Hard of History: F Scott

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The telephone rings.  Zelda Fitzgerald thrusts herself from her armchair to answer it, nudging the table next to her and spilling her fourth pink gin of the day.  It is 9:22am.

She knows it’s Francis.  She’s been waiting for his call.

“Hello? The voice on the other end declares tinnily, “ Zelda, can you hear me?”

“Yeeeeah, I can hear ya…” Zelda says, the gin liberating her Alabama drawl.

“How you doing over there?” she manages, one eye partially closed.

Zelda was vaguely aware that Fitzgerald was staying with one of his Princeton chums after a class reunion at the university.

“Yeah, yeah, it’s going great here.  I’m thinking of staying over at Biffy’s a couple more days. Is that OK?”

Without waiting for a reply, F. Scott barrels on,

“Listen Zelda, my love, I’ve only got Biffy’s typewriter over here and the ribbon’s just busted.  Could you write something down for me?”

“Sure, honey,” Zelda slurs into the receiver, tongue on her cheek as her chubby fingers wiggle grotesquely in the pen pot before eventually retrieving one.

“Okay, honey, goffforrit…” she dribbles, pen poised over the baise of the telephone table.

“Okay, here it is… “In a real dark night of the soul, it is always three o’clock in the morning, day after day.”

“Whaaat?! Honey, the connection’s terrible, say it again, will ya?”

The line is crackling like an empty pack of Luckies.

At this point, the free hand she’s using to support herself slips from the edge of the table and she just manages to stop herself from falling over, skilfully using her forehead and the nearest available wall to save her embarrassment.  

She looks round sternly at the empty drawing room, challenging the furniture to make comment.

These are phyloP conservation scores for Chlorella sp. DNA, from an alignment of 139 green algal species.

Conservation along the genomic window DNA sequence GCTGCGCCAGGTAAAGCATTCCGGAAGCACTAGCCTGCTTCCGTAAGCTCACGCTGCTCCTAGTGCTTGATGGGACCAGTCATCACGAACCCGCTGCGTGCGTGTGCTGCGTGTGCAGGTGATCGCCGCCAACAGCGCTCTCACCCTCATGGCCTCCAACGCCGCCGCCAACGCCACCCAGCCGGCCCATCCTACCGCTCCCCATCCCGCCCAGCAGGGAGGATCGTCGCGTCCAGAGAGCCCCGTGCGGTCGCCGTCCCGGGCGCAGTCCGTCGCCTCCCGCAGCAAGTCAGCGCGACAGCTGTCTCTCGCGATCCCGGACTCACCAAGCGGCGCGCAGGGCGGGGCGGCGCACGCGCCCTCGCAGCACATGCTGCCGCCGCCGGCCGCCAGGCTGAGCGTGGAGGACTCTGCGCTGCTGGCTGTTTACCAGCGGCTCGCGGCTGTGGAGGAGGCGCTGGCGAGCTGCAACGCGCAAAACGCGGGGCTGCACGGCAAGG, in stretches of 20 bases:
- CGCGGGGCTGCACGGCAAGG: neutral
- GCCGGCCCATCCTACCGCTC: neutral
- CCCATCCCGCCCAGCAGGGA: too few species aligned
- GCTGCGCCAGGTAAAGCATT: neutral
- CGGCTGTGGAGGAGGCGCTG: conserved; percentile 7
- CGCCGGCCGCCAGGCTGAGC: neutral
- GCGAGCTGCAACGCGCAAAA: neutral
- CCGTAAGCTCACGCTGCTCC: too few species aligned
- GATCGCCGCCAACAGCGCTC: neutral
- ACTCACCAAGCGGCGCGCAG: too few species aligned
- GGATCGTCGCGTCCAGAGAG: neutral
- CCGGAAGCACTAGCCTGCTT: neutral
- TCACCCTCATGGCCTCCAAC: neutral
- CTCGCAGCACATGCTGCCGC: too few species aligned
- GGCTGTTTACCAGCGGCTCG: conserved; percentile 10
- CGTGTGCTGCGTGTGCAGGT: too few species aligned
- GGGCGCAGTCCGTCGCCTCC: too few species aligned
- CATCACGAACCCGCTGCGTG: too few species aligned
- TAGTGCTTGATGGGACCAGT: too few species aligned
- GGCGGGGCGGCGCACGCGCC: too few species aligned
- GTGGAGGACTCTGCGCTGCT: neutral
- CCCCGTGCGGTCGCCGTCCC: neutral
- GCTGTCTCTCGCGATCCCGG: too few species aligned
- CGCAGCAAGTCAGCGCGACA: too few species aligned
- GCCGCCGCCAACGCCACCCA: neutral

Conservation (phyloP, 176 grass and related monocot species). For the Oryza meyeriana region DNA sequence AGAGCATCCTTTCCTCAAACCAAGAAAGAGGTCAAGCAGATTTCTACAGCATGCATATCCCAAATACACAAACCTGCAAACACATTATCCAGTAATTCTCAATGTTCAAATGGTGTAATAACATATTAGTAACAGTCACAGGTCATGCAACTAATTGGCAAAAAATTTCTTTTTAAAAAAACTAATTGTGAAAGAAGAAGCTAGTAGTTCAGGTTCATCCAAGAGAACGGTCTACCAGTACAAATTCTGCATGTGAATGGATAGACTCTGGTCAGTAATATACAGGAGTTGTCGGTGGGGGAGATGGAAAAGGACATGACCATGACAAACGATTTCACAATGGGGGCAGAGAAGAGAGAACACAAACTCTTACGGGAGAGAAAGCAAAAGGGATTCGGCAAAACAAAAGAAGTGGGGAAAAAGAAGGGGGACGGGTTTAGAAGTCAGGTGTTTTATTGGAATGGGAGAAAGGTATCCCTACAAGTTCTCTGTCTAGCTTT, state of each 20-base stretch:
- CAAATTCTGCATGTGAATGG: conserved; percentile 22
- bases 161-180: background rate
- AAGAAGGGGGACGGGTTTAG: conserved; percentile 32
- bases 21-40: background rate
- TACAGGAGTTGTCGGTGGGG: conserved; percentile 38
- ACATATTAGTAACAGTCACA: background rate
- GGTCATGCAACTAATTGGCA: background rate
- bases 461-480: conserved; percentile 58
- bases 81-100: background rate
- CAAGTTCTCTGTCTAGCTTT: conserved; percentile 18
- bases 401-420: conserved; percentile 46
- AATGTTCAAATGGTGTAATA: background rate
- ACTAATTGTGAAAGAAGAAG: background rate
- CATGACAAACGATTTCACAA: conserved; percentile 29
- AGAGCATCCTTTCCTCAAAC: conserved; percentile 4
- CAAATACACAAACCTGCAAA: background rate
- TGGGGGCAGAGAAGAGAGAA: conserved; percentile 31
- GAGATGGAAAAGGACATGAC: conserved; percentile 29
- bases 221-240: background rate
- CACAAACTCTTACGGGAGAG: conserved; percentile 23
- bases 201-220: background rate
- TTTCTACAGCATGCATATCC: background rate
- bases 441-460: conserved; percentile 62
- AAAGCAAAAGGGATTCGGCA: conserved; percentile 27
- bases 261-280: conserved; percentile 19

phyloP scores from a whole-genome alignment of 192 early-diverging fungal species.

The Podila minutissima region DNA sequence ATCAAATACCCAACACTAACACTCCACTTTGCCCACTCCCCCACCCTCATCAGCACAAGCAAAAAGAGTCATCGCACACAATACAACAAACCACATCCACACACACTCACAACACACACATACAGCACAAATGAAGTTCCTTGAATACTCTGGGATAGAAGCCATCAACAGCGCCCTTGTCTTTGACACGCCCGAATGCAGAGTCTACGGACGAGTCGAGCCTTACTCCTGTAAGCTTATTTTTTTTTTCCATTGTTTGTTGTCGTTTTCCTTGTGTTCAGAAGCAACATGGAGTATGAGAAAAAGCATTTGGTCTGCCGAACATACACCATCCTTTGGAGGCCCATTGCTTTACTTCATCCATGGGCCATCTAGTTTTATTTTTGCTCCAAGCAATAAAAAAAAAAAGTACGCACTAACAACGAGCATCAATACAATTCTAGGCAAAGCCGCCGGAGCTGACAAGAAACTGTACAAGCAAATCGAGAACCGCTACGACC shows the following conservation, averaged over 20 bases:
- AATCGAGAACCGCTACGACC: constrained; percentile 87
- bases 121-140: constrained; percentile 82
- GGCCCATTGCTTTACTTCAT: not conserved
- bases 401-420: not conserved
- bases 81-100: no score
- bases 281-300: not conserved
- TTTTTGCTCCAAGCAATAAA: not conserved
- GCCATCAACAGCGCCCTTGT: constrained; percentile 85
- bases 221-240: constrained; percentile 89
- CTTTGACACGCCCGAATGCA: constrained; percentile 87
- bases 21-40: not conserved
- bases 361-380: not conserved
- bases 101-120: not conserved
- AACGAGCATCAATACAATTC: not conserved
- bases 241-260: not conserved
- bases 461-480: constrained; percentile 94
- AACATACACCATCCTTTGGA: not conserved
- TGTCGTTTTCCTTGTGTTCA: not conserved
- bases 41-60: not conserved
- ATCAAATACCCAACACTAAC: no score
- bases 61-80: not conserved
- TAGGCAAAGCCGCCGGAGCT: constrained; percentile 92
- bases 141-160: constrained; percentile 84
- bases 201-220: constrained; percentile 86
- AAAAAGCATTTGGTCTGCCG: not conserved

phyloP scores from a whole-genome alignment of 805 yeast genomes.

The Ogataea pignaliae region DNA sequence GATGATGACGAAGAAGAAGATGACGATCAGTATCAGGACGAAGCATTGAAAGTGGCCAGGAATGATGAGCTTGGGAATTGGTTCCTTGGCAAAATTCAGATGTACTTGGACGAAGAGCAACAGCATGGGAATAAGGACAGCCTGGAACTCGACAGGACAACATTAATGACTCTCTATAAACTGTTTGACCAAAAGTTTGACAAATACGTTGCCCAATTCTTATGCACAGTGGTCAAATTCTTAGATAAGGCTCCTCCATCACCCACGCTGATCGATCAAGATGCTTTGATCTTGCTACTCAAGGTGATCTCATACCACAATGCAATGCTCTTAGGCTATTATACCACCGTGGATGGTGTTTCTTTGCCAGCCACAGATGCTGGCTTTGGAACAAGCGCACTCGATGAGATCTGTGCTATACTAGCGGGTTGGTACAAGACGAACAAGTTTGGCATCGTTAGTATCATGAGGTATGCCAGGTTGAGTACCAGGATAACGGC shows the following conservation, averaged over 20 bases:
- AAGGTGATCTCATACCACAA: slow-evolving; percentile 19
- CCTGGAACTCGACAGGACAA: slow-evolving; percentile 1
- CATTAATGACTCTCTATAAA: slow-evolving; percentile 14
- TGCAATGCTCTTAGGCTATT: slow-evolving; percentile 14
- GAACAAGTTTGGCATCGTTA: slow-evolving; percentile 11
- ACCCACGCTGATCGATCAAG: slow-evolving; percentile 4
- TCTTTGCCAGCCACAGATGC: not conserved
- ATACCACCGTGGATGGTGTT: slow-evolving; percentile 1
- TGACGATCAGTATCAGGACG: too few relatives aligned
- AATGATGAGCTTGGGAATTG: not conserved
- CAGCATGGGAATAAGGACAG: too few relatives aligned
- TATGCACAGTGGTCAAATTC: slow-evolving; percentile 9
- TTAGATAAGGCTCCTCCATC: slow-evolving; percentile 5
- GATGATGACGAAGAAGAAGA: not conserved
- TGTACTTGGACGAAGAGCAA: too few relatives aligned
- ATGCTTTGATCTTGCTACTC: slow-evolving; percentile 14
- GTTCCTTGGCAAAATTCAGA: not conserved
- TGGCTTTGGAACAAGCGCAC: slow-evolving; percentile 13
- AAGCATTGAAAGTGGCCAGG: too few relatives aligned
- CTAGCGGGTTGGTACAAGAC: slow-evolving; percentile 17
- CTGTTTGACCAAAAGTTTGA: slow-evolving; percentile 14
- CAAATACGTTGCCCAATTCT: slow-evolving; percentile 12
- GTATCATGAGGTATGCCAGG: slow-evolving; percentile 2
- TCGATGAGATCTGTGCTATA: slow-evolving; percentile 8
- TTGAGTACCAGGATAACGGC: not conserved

“Hello, Zelda, did ya get that?”

“Not quite, honey, just s-say it one more time, the line’s really bad.”

“Chrissakes woman, will you just listen for once?  This is really important and Biffy and I are gagging for a martini.  You ready?”

“Yeesssh…” she replies, twirling the pen between her fingers to facilitate the more traditional nib-down approach.

“In a real dark night of the soul, it is always three o’clock in the morning, day after day.”

The static on the line becomes so loud, Zelda holds the telephone away from her ear. By the time the static has passed, all that can be heard is the dialing tone.

Zelda, benefiting from her self-imposed best-of-three rule, finally returns the receiver to the cradle and looks down at the table.

She stares, baffled, at the sentence she has scribbled directly onto the green felt of the table top.

“Inner ear star light often sold, kisses honestly a cloth into mourning, stay outta jail?”

“Sheesh,” she turns and addresses the furniture again, “it sure ain’t one of his best.”

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